- Hand or machine stitch the opening closed. It will sit way down at the bottom of the bag, so machine stitching in either color will really never been seen.
- It is not 100% necessary, but we chose to add a line of edgestitching around the top of the bag in order to best hold the “billowy” rip stop down inside the bag.
- To do this, re-thread with thread to best match the exterior fabric in the top and to best match the lining in the bobbin. Slightly lengthen the stitch.
- Edgestitch all around, through all the layers running the seam just above the top edge of the accent panel.
- To help the bag form its “paper bag” shape, it helps to reinforce each of the four corners with a short vertical seam.
- First measure to confirm the four points of the upper corners. Each corner point should be 2½” from a side seam.
- Pinch at each corner point. You are creating a tiny outward tuck.
- Re-thread with thread to best match the exterior fabric in the top and bobbin. Re-set the stitch length to normal.
- Tack each corner with a tiny vertical seam, stitching only through the exterior base fabric; do NOT stitch down into the accent panel.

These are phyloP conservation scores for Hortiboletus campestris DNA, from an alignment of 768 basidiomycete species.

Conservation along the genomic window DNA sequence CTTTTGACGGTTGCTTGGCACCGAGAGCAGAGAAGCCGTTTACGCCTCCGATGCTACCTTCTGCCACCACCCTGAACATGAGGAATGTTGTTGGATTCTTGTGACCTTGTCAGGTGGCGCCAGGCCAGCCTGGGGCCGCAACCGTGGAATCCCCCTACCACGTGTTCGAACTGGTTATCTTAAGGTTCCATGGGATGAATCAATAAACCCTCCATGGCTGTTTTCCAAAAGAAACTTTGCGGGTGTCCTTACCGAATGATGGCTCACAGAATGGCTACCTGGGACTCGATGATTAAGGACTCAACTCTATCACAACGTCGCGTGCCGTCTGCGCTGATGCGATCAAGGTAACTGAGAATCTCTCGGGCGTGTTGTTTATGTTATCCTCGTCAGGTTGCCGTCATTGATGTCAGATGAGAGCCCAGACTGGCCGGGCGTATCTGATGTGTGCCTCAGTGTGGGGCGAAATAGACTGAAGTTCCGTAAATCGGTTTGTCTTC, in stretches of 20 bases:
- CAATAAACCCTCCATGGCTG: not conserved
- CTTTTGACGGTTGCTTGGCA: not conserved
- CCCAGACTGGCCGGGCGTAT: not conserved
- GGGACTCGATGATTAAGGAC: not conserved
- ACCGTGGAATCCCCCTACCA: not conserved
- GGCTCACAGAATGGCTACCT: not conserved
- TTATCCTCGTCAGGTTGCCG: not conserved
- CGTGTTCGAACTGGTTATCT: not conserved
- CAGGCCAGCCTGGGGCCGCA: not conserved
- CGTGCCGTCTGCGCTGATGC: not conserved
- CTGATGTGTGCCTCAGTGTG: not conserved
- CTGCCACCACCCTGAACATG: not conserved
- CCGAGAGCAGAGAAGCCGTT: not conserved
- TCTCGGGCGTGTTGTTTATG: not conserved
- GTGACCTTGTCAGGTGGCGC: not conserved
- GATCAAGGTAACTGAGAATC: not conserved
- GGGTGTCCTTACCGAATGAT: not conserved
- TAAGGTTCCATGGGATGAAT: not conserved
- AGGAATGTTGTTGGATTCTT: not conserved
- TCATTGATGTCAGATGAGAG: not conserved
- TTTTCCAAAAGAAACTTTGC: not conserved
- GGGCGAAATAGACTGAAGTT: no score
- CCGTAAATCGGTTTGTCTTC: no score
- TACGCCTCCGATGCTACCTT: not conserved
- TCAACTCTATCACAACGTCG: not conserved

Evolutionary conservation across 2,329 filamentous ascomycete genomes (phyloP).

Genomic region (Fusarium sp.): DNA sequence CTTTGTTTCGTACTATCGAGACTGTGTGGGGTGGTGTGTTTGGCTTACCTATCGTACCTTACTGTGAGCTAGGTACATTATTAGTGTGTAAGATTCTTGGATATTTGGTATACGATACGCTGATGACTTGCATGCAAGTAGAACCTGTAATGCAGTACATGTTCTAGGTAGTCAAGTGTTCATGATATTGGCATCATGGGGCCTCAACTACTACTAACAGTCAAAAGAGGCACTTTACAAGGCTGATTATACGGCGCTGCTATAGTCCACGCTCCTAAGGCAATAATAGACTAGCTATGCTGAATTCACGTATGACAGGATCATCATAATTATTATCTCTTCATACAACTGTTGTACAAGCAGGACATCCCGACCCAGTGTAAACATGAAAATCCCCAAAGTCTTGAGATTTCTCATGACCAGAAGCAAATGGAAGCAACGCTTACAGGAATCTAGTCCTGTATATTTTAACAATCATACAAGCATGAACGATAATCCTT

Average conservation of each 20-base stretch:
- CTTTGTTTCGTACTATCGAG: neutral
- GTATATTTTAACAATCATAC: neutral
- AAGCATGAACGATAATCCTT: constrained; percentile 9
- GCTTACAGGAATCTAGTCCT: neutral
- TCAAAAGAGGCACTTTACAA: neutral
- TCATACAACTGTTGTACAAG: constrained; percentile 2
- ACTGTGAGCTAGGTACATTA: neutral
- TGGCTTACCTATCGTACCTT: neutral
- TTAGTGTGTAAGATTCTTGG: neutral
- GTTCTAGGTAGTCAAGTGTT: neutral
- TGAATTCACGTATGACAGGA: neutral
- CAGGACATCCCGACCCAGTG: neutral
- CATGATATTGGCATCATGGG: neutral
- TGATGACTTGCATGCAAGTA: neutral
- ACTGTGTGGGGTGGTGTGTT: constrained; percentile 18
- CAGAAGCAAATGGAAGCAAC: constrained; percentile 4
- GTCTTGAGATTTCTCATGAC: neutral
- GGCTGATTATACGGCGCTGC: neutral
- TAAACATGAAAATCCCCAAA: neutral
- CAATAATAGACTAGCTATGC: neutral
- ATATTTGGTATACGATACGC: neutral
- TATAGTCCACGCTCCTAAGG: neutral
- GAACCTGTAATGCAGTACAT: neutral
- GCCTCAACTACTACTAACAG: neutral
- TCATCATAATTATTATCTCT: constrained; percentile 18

- Repeat at all four corners.
- Find the 42” x 2” fabric strip and the two 1” x WOF strips of interfacing.
- Center the interfacing down the middle of the fabric strip, butting together the two 20” lengths at the mid-point of the fabric strip. This leaves 1” of fabric free at each end. Following manufacturer’s instructions, fuse in place.
- Press in each long side edge ½” so the raw edges meet in the middle.
- Fold in half, aligning the folded edges. Press well. The strip is now 42” x ½”.
- Re-thread with thread to best match the accent fabric in the top and bobbin. Re-set for a slightly lengthened stitch.
- Edgestitch along the folded edges along the length of the entire strap.
- Find the two Swivel Hooks.
- Slip a raw end through each Swivel Hook.
- Tuck under the raw end ¼” then pull through an additional ½” and pin in place.
- Stitch horizontally across each end to secure, staying as close to the base of the Swivel Hook as possible.
Project Design: Alicia Thommas
Sample Creation and Instructional Outline: Kathy Andrews, What Sew Ever
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If I was still regularly
If I was still regularly taking a lunch somewhere, I would definitely make this. But what I wanted to comment on was that I greatly appreciate the little finishing touches that are often included in your projects, elevating their value considerably and creating learning opportunities. (I’m speaking of the little corner seams in this case.) Great work as usual!
@Rochelle – Thank you so much
@Rochelle – Thank you so much. We would have to agreed that the little things can make a BIG difference